If you have excess belly fat, you also have an increased risk of premature death. And contrary to what we once thought, adipose  (fat) cells aren’t just energy waiting to be used. Instead, these cells are biologically active. “One of the most important developments [since the mid-1990s] is the realization that the fat cell is an endocrine organ,” says Dr. Barbara B. Kahn. She is the chief of the division of endocrinology, diabetes, and metabolism at the Beth Isreal Deaconess Medical Center in Boston. “It secretes hormones and other molecules that have far-reaching effects on other tissues.”

Belly fat is an issue that goes deep

The other difference between subcutaneous and visceral fat is the type of molecules that are produced. Harvard Medical School explains that subcutaneous fat can produce beneficial molecules for the body. On the other hand, visceral fat produces a greater number of proteins that are called cytokines. These proteins can trigger low-level inflammation. Also, visceral fat is responsible for producing a precursor to angiotensin. This is a protein that results in the constriction of blood vessels and the rise of blood pressure. Both of these contribute to the dangerous health issues mentioned above.

Getting rid of the menopot

The reason older women find losing weight more difficult now than when they were younger is because of changes in their hormones, lifestyle, and stress levels. Genetics also plays a role. Moreover, your metabolism changes at perimenopause. Lastly, you might also be stressed because you’re producing excess cortisol. This is a hormone that is associated with fight or flight responses. Therefore, high cortisol levels often cause you to put on weight, especially around your waist. It may seem as if your body is holding on to fat while you’re going through these changes. And with the changes that your body is undergoing, your lifestyle will have to keep up if you want to keep the weight off. According to research, women require 200 fewer calories per day in their 50s than in their 30s or 40s.

“You can do something about it [weight gain], but after menopause, you need to do things differently because of the rules you’ve been playing by change,” she says. And it’s going to take some effort. To hold off on weight collecting around your waist, you may need an aggressive approach.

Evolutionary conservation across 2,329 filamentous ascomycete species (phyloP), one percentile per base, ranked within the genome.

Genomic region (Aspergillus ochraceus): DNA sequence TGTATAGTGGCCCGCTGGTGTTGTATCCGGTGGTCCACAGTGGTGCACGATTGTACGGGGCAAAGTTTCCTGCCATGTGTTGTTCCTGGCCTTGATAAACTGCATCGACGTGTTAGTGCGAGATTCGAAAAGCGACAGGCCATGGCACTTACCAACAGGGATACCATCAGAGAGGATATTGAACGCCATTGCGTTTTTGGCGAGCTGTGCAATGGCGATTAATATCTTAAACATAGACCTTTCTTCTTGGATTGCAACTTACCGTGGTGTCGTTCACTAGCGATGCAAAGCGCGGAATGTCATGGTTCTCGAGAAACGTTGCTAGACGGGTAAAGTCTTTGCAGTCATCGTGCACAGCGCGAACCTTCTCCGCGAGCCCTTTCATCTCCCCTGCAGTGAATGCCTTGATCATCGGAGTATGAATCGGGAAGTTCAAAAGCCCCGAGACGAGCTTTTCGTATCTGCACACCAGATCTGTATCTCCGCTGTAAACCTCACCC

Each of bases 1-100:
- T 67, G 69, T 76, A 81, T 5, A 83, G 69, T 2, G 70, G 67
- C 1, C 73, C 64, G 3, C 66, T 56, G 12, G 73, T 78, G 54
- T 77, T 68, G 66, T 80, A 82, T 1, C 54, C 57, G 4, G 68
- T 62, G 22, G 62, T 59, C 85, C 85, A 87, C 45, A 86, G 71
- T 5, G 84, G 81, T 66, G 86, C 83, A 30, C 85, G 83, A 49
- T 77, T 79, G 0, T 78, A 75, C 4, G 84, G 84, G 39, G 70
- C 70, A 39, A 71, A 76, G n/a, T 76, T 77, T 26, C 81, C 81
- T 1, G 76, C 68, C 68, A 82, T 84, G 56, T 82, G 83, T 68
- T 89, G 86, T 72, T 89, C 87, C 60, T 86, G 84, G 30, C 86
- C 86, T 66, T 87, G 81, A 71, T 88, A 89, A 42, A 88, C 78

1. Make an effort to stay active.

Even if you feel like you don’t have enough energy initially, getting exercise will increase your energy levels. Consider adding resistance training, because you’re also at an age where you need to work harder to maintain muscle mass.

2. Avoid sugar like the plague

This is more important than ever. Sugar hasn’t done you any favors when you were young, and it certainly isn’t about to start now. Added sugar consists of the simple sugar, fructose, and according to a study published in the Journal of Nutrition, fructose was associated with a significant increase in belly fat. What’s more, liquid sugar can increase your hunger and force you to consume more food, which then means added calories and fat.

3. Increase your intake of veggies, fresh and whole foods

You need to eat plenty of lean protein like chicken and fish, as well as plenty of fruit, vegetables, and whole grains. You also need to establish regular eating habits. Always speak to your healthcare provider before embarking on a new eating plan or radical lifestyle change. Ladies, you know what the good stuff is. Stick to what keeps your body happy, what gives you the most energy, and what leaves you feeling your best. Menopause can be a trying time in your life, but it never has to get you down! S

Johane du Toit

Johane du Toit

Johané du Toit is a content specialist and freelance editor for Longevity Magazine. With an Honours degree in journalism from the North-West University at Potchefstroom, she has a keen interest in medical and scientific innovations and aspires to provide the public with the latest reliable news in the fields of medicine, fitness, wellness, and science. Johane is happiest outdoors, preferably near a large body of water or in the mountains, and loves waterskiing, cooking, travelling and reading.